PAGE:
Ex-Intel Chiefs: Obama Let Iran Go Nuclear

Monday, December 02, 2013 |  Ryan Jones

Former Israeli and American intelligence chiefs this week said the deal US President Barack Obama and other Western leaders struck with Iran last week in Geneva had essentially allowed the Islamic Republic to become a “nuclear threshold state.”

More accurately, former Israeli military intelligence chief Amos Yadlin said that the West had failed for decades to adequately confront the Iranian nuclear threat, and so had finally given up and signed a bad deal.

“The fact that Iran is a nuclear threshold state does not derive from this agreement, but because the Iranians have developed capabilities for years, and no one can stop them,” Yadlin said at the Institute for National Security Studies in Tel Aviv. “Iran is on the verge of producing a bomb. It’s sad, but it’s a fact.”

Attending the same conference, Israeli lawmaker MK Tzachi Hanegbi (Likud) lamented the nuclear deal: “If this is not moral defeat, what is moral defeat? If this is not surrender, what is surrender?”

The Israelis were not alone in viewing the nuclear deal as what Prime Minister Benjamin Netanyahu last week said was a “historic mistake.”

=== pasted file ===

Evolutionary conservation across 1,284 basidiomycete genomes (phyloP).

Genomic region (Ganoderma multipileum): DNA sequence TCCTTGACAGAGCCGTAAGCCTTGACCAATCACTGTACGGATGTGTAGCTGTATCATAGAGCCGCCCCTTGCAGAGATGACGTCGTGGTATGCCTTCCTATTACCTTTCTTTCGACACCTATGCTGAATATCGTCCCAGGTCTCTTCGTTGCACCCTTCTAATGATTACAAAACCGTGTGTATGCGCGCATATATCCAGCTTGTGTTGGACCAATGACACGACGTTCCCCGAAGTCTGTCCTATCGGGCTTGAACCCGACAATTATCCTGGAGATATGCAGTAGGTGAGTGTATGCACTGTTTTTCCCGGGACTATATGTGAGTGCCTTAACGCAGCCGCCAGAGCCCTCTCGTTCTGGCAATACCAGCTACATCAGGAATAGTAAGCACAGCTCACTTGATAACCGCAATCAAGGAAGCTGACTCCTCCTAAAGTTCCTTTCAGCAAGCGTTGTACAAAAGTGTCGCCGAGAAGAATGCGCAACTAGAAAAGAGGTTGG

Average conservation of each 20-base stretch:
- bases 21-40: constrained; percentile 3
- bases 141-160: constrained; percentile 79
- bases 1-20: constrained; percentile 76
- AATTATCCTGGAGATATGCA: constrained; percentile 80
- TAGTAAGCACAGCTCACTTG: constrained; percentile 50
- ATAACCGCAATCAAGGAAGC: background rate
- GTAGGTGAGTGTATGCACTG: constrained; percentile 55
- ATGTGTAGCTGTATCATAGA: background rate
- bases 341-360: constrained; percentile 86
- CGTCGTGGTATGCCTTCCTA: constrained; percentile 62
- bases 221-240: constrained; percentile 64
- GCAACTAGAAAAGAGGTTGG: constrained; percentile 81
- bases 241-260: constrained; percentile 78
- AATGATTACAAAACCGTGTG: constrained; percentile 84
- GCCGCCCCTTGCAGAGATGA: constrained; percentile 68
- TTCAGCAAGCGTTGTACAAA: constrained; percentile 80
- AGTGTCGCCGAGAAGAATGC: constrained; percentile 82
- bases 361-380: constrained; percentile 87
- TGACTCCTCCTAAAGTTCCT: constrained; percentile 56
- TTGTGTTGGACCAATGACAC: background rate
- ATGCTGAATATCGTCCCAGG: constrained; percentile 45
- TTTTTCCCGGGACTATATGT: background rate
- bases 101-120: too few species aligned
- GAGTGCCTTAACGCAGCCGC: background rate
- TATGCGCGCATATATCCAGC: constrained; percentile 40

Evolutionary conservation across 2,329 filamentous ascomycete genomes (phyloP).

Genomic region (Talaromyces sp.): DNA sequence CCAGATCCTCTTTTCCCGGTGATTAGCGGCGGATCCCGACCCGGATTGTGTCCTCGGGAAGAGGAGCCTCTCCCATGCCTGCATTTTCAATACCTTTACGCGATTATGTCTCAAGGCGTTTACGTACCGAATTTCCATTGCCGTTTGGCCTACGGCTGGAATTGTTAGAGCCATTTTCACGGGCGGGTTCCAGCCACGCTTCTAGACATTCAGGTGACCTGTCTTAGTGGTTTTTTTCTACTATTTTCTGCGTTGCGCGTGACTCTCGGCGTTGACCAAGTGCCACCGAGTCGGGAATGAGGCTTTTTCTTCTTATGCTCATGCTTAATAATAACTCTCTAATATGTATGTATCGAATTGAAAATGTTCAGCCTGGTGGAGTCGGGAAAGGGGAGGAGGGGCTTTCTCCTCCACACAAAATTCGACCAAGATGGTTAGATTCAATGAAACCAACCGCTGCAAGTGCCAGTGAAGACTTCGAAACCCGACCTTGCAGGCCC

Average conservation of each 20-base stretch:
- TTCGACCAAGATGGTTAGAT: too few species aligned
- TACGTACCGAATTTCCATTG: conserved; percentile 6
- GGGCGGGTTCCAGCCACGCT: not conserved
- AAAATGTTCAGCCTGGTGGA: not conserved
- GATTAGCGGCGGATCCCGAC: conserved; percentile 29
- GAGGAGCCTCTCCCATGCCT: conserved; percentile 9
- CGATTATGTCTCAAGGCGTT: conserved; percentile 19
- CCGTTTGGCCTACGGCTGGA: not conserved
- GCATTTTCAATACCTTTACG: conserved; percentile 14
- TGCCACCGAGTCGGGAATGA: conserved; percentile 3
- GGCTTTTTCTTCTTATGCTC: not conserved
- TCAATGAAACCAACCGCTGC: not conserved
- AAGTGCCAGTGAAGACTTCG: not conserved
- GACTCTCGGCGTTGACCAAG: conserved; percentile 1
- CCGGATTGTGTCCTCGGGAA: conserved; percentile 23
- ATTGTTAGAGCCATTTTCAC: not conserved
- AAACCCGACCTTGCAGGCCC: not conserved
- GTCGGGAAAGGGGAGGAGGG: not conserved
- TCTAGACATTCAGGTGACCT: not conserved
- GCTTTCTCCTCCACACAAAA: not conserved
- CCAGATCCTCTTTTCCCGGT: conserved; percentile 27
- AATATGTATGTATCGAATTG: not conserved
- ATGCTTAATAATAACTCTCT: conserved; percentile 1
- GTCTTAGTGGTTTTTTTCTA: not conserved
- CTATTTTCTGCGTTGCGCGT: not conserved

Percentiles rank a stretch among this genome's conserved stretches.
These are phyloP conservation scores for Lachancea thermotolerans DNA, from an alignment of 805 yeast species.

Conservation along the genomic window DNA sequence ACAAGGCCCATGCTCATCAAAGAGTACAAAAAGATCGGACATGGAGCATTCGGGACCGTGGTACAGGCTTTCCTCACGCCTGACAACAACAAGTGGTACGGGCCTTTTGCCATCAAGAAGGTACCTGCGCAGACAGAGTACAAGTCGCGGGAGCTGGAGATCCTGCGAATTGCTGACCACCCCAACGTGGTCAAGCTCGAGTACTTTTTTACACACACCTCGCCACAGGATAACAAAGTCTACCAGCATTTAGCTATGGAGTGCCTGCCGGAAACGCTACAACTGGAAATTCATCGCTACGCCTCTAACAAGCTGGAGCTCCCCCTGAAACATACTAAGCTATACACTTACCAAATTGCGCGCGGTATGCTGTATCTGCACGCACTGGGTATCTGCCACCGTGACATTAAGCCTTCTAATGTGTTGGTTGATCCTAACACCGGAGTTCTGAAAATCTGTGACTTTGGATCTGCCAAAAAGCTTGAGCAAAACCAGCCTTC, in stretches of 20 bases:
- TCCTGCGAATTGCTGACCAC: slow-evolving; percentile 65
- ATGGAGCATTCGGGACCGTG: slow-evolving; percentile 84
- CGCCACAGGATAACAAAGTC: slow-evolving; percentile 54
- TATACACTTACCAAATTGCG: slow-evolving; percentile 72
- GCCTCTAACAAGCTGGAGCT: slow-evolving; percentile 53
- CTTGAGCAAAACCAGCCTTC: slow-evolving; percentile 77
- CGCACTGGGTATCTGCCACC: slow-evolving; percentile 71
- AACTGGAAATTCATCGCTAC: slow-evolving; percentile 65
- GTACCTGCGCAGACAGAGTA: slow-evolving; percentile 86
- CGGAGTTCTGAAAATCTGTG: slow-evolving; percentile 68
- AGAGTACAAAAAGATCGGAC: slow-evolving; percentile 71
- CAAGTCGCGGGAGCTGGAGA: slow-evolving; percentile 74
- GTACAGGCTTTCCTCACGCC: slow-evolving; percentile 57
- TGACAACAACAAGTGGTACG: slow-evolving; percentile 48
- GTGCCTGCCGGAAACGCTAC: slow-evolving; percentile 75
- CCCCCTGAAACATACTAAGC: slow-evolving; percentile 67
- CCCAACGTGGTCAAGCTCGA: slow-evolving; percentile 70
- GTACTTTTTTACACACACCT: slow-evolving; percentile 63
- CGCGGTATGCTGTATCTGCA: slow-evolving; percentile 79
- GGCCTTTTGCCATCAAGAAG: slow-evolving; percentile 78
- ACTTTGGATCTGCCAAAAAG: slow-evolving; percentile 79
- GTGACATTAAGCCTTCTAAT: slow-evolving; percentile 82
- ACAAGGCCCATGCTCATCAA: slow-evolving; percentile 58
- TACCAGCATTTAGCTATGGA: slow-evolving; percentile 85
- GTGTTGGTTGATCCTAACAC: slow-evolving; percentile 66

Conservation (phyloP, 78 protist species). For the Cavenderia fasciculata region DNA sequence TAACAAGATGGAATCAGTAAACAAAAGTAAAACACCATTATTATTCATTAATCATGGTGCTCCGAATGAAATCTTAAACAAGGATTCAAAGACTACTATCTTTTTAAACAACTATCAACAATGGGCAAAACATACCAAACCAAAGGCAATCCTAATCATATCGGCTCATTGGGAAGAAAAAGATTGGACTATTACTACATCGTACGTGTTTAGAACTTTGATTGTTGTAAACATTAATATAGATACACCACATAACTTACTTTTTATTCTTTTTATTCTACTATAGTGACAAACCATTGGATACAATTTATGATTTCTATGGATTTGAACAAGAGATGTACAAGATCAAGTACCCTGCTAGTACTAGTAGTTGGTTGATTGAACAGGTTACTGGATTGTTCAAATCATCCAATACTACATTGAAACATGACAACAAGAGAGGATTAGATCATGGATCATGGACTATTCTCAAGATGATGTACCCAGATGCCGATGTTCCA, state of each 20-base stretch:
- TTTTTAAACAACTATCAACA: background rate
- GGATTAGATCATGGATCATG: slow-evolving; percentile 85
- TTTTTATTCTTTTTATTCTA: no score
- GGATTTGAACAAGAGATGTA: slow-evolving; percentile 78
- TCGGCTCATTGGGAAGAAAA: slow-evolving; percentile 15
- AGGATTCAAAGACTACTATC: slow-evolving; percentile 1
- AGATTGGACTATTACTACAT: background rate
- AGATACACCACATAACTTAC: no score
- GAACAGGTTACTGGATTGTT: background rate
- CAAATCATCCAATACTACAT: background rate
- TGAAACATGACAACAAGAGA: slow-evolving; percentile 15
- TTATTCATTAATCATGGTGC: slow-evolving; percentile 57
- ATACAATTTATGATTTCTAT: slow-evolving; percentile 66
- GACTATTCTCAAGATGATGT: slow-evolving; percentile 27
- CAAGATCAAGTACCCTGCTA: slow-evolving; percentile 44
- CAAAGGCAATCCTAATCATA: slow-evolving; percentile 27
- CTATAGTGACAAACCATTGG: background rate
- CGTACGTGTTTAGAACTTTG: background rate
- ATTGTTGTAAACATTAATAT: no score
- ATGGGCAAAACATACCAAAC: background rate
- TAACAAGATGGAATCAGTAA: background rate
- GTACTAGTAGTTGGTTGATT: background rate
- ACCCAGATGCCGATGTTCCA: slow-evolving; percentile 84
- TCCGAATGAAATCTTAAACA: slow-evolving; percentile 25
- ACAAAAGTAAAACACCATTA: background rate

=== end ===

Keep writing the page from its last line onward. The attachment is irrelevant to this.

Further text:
Former CIA and NSA director Gen. Michael Hayden told Fox News that Obama had clearly “accepted Iranian uranium enrichment. There’s no question about that. That’s a different red line than we used to have.”

Hayden noted that the deal agreed to in Geneva speaks of a mutual understanding regarding Iranian uranium enrichment, whereas previous UN resolutions insisted the Islamic Republic had no right to enrich at all.

“At the end of the day, Iran’s going to be a nuclear threshold state,” he continued. “What we have to do is push that threshold back as far as possible. …Right now, the Iranians are far too close to a nuclear weapon.”

Meanwhile, Iran’s nuclear chief, Ali Akbar Salehi, told his country’s state-run news agency IRNA that the time had come to build even more nuclear plants.

Salehi spoke of the plants for use in producing electricity, but Israel and other critics have argued that as a major oil producer, Iran has no real need for civilian nuclear power.

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